The dark side of the positivity myth

Shane Clifton wrote an insightful article on disability and the dark side of the positivity myth. Shane had a serious accident four years ago that left him a quadriplegic. We should all hear his reflections on the positivity myth.

I would suggest everyone to read the whole article. But here are some examples of his insights.

The positivity myth has found its way into every sector of Australian (and global) society. It is the standard fodder of the self-help industry, shapes political ideologies and informs our cultural values, and as such, it is celebrated in every medium of popular culture (television, film, music and the like).

The problem isn’t positivity per se, but its object. It’s one thing to make the effort to develop positive character traits and virtues (hopefulness, self-control, courage, patience, generosity), but another thing altogether to continue to propagate the lie that believing an impossible goal will necessarily bring it about – with its corollary implication: if you don’t succeed, you mustn’t have exercised sufficient faith and determination. Virtue, rather than positivity, should be our goal.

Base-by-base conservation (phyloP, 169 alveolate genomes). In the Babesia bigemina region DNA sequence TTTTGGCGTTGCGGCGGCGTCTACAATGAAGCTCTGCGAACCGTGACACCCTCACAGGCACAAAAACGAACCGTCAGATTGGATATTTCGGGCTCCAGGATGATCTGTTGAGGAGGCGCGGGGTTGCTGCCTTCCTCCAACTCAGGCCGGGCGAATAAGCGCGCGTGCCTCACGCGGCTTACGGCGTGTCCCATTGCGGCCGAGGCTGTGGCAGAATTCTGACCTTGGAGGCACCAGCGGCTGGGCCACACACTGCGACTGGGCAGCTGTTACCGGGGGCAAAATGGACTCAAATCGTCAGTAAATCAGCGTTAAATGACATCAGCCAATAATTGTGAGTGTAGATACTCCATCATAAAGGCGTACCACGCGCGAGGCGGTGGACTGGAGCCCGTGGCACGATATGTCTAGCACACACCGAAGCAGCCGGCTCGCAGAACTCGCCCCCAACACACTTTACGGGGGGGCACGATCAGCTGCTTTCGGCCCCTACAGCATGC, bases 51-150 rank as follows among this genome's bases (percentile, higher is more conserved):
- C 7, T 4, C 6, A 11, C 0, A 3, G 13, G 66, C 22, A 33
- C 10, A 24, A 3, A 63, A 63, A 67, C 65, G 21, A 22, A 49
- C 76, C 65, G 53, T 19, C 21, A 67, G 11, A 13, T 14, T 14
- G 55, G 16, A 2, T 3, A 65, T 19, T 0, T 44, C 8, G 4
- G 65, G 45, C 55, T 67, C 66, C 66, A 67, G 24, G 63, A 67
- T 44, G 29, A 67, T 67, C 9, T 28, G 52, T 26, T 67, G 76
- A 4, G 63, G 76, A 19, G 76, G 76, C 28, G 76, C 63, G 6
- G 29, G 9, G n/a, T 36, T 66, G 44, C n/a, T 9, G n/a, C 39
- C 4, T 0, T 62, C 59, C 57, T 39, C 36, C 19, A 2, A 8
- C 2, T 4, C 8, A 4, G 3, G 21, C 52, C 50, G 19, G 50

In its application to disability, the positivity myth is an attempt to tame and control the bodies and minds of people whose lives we don’t understand, and so fear. We celebrate only those who are able to transform themselves into our image – our normality – free from their disability. We want to believe that unyielding faith will cure cancer, determined effort will overcome the limits of cerebral palsy, strength of will can enable the quadriplegic to walk again, because we can’t imagine that it’s possible to live well in the midst of suffering, sickness and disability.

Source: Accessed on 18th September 2014

Dr Shane Clifton is Dean of Theology at Alphacrucis College.

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